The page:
"Of all the achievements made in developing China's public culture during the past decade, I believe that three are most worth introducing to the global cultural and publishing community, which is the National Reading Campaign, the soon to be enacted Public Libraries Act, and the development of Rural Libraries."
In November 2011, it was firstly written into the Chinese government resolution to "launch a national reading campaign". Over the past five years, the country has organized various activities to engage its ever-growing reading population.
According to the National Reading Survey of 2016, the reading rate of Chinese nationals had increased significantly. The book reading rate among Chinese adults rose from 52.3% to 58.4% while the digital reading rate went from 32.8% to 64.0%. For an average Chinese adult, he or she read 4.58 books that year, more than the 4.25 books of the last year.
To promote the national reading champaign, it is wise to start with the children. Every summer, China's State Administration of Press, Publication, Radio, Film and Television ("the State Administration") and the Ministry of Education jointly organize reading activities for children in rural areas. So far, over ten thousand kids picture bookstores and NGOs promoting kids reading have participated in the initiative. In order to further engage the young to create a book-loving new generation of with good reading tastes and habits across the country, the State Administration launched the One Hundred Publishing Agencies for One Thousand Schools Initiative. One hundred prestigious children's book publishing companies have been selected to provide support for one thousand primary and secondary school around the country, especially those in former revolutionary base areas, areas inhabited by minority nationalities, remote and border areas and poverty-stricken areas in their reading promotion activities. So far, the initiative has witnessed a total donation of 2 million books, worth 6.6 million US dollars in total price to primary and secondary schools in central and western poverty-stricken areas, benefiting more than 3.5 million students. In this way, we have been able to address and meet the basic reading needs of vulnerable and disadvantaged groups.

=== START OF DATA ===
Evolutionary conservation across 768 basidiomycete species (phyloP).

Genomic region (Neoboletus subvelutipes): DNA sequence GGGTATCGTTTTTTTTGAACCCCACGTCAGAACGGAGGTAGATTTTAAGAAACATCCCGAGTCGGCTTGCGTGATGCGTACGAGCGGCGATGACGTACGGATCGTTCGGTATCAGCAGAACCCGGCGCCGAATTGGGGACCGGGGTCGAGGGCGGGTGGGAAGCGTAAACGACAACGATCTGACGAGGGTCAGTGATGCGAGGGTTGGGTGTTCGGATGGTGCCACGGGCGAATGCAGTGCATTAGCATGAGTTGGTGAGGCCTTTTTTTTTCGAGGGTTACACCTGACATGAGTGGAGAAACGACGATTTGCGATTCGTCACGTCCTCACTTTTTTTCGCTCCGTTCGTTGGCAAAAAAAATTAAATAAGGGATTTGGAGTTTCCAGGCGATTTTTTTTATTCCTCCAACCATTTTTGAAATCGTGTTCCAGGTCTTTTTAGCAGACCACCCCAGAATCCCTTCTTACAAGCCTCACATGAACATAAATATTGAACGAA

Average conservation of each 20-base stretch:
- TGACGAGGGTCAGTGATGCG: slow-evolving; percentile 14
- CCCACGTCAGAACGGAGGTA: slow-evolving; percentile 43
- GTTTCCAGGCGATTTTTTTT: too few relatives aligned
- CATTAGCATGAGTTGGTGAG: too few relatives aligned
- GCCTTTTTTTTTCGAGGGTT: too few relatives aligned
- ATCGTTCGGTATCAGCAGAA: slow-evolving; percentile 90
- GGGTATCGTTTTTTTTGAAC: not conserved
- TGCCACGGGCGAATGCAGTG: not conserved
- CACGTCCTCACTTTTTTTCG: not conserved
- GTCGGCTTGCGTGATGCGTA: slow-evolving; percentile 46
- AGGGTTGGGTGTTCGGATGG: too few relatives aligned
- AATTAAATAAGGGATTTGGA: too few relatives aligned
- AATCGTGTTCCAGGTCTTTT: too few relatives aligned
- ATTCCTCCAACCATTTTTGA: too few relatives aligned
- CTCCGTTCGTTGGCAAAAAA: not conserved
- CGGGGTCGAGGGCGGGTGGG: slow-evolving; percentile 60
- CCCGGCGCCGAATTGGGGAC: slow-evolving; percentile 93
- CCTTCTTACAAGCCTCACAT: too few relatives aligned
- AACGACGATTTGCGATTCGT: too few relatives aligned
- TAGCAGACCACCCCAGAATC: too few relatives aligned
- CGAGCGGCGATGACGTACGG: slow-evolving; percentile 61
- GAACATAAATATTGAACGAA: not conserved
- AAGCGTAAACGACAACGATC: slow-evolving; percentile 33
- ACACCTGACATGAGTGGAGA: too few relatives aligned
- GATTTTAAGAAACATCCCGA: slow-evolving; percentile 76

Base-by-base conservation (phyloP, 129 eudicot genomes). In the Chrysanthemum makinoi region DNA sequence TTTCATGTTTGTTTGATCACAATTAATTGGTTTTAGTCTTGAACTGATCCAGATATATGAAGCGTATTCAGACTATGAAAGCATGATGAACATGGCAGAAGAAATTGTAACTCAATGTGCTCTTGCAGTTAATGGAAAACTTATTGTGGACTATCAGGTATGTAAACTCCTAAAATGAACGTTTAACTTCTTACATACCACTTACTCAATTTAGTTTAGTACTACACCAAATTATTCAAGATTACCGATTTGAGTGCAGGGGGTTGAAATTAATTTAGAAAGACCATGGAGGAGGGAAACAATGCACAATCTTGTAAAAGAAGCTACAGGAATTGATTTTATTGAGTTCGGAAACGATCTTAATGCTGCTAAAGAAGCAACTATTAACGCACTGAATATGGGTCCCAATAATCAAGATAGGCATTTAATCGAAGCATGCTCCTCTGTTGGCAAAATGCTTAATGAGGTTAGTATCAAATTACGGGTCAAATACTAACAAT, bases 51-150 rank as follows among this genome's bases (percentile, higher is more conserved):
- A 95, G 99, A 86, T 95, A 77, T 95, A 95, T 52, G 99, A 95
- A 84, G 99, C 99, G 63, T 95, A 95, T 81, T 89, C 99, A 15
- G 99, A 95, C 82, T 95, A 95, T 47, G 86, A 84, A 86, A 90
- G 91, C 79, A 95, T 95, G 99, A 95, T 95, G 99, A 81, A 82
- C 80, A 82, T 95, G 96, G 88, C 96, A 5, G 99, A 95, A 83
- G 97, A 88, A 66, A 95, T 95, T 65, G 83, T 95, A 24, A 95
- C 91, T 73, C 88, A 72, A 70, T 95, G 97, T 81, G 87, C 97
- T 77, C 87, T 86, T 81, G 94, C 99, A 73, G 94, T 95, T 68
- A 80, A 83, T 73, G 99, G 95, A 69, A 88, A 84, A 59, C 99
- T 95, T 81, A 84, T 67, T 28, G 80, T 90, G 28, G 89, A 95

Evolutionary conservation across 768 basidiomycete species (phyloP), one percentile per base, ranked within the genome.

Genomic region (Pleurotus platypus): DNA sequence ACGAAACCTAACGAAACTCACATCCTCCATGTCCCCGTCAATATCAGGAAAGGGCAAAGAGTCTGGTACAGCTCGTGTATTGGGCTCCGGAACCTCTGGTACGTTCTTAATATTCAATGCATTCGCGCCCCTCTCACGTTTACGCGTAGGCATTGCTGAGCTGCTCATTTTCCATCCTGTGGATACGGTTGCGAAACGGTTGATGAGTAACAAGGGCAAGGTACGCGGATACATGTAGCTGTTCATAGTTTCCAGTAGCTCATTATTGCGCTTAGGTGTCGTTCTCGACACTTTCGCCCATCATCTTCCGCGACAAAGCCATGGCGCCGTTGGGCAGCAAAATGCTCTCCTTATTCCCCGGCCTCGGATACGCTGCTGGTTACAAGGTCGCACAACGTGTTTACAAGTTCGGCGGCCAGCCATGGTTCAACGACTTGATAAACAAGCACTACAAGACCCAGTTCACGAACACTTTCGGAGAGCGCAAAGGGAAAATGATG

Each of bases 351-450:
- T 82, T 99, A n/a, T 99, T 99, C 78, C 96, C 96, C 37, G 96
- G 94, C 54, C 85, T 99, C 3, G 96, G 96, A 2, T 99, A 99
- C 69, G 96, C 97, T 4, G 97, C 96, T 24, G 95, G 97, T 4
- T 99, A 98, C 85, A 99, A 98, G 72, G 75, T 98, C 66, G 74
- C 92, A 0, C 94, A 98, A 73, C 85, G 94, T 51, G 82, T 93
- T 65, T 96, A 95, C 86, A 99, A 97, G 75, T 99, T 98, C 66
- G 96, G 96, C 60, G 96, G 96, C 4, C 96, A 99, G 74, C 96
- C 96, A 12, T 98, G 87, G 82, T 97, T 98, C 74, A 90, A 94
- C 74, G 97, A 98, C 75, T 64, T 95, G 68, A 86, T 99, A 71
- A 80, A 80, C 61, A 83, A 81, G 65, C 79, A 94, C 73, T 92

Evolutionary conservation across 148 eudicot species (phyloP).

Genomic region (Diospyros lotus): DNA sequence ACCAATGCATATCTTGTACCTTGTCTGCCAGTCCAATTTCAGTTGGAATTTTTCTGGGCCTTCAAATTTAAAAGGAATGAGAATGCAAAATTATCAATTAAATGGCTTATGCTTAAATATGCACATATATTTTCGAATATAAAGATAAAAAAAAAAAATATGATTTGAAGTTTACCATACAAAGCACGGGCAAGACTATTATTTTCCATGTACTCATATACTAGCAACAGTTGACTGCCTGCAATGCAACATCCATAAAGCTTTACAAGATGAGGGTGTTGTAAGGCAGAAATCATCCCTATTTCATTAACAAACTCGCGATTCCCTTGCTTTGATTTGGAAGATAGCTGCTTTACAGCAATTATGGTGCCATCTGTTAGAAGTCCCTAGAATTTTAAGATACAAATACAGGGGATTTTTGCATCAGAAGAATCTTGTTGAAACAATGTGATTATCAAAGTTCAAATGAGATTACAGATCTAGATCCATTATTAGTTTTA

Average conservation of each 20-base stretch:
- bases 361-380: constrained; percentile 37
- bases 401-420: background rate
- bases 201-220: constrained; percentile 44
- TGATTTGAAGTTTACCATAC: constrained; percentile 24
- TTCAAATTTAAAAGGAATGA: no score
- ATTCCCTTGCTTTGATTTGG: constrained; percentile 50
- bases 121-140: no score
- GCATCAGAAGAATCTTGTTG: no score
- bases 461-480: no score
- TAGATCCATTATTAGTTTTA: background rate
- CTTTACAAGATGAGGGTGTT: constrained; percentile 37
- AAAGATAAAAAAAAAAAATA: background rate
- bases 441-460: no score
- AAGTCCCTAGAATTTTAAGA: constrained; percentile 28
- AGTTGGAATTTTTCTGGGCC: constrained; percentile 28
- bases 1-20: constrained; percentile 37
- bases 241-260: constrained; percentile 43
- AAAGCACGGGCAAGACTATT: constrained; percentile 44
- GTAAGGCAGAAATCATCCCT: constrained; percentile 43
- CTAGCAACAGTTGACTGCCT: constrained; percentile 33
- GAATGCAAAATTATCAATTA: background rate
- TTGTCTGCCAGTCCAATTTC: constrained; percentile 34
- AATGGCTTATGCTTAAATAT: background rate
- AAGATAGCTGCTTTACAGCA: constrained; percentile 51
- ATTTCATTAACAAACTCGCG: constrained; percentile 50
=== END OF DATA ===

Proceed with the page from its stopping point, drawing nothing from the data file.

Over the past five years, digital reading has become a new trend in China. An increase is generally observed in terms of online reading, mobile reading, e-reader reading, pad (panel computer) reading and CD reading.
In 2015 specifically, 51.3% of adult nationals read online, 60.0% used e-readers, 11.3% used Pad for digital reading and 51.9% read via the mobile app WeChat. Of those preferring mobile reading, over 80% (actually 87.4%) chose WeChat as one of their reading platforms. With more and more nationals joining digital reading, it has become an increasingly important part of national reading and a major means of access to information knowledge.
As one of the five major cultural programs to benefit the people, the development of Rural Libraries in administrative villages aims specifically to meet the cultural needs of rural residents. Such libraries are actually peasant-run non-profit self-service cultural settings that offer local residents a certain number of books, newspapers, magazines, electronic audio and video products and supporting reading and broadcasting facilities.